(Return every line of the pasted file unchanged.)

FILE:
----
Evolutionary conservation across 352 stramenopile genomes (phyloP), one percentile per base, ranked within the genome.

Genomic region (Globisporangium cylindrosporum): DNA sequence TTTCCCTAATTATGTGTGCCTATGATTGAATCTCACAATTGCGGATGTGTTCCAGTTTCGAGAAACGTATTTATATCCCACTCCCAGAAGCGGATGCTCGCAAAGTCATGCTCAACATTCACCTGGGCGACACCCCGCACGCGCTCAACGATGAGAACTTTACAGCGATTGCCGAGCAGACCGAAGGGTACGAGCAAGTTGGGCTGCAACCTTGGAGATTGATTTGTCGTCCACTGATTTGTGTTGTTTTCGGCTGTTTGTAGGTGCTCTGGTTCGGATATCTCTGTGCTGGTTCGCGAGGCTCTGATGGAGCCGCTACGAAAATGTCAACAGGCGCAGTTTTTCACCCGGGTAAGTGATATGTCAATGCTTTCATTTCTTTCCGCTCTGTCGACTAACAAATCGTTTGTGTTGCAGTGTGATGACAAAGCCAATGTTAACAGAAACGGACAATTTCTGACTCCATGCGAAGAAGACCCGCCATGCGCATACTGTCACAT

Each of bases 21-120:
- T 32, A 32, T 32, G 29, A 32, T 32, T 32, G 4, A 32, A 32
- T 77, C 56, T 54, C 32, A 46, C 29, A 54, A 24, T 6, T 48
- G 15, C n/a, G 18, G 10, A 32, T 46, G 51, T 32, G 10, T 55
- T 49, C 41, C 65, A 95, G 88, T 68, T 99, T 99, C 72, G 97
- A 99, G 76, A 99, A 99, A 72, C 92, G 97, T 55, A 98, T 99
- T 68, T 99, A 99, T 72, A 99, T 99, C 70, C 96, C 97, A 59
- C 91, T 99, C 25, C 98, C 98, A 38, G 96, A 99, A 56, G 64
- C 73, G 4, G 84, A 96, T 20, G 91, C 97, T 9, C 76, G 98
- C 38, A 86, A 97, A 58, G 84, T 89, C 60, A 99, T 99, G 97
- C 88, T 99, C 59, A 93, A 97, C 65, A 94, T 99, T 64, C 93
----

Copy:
Evolutionary conservation across 352 stramenopile genomes (phyloP), one percentile per base, ranked within the genome.

Genomic region (Globisporangium cylindrosporum): DNA sequence TTTCCCTAATTATGTGTGCCTATGATTGAATCTCACAATTGCGGATGTGTTCCAGTTTCGAGAAACGTATTTATATCCCACTCCCAGAAGCGGATGCTCGCAAAGTCATGCTCAACATTCACCTGGGCGACACCCCGCACGCGCTCAACGATGAGAACTTTACAGCGATTGCCGAGCAGACCGAAGGGTACGAGCAAGTTGGGCTGCAACCTTGGAGATTGATTTGTCGTCCACTGATTTGTGTTGTTTTCGGCTGTTTGTAGGTGCTCTGGTTCGGATATCTCTGTGCTGGTTCGCGAGGCTCTGATGGAGCCGCTACGAAAATGTCAACAGGCGCAGTTTTTCACCCGGGTAAGTGATATGTCAATGCTTTCATTTCTTTCCGCTCTGTCGACTAACAAATCGTTTGTGTTGCAGTGTGATGACAAAGCCAATGTTAACAGAAACGGACAATTTCTGACTCCATGCGAAGAAGACCCGCCATGCGCATACTGTCACAT

Each of bases 21-120:
- T 32, A 32, T 32, G 29, A 32, T 32, T 32, G 4, A 32, A 32
- T 77, C 56, T 54, C 32, A 46, C 29, A 54, A 24, T 6, T 48
- G 15, C n/a, G 18, G 10, A 32, T 46, G 51, T 32, G 10, T 55
- T 49, C 41, C 65, A 95, G 88, T 68, T 99, T 99, C 72, G 97
- A 99, G 76, A 99, A 99, A 72, C 92, G 97, T 55, A 98, T 99
- T 68, T 99, A 99, T 72, A 99, T 99, C 70, C 96, C 97, A 59
- C 91, T 99, C 25, C 98, C 98, A 38, G 96, A 99, A 56, G 64
- C 73, G 4, G 84, A 96, T 20, G 91, C 97, T 9, C 76, G 98
- C 38, A 86, A 97, A 58, G 84, T 89, C 60, A 99, T 99, G 97
- C 88, T 99, C 59, A 93, A 97, C 65, A 94, T 99, T 64, C 93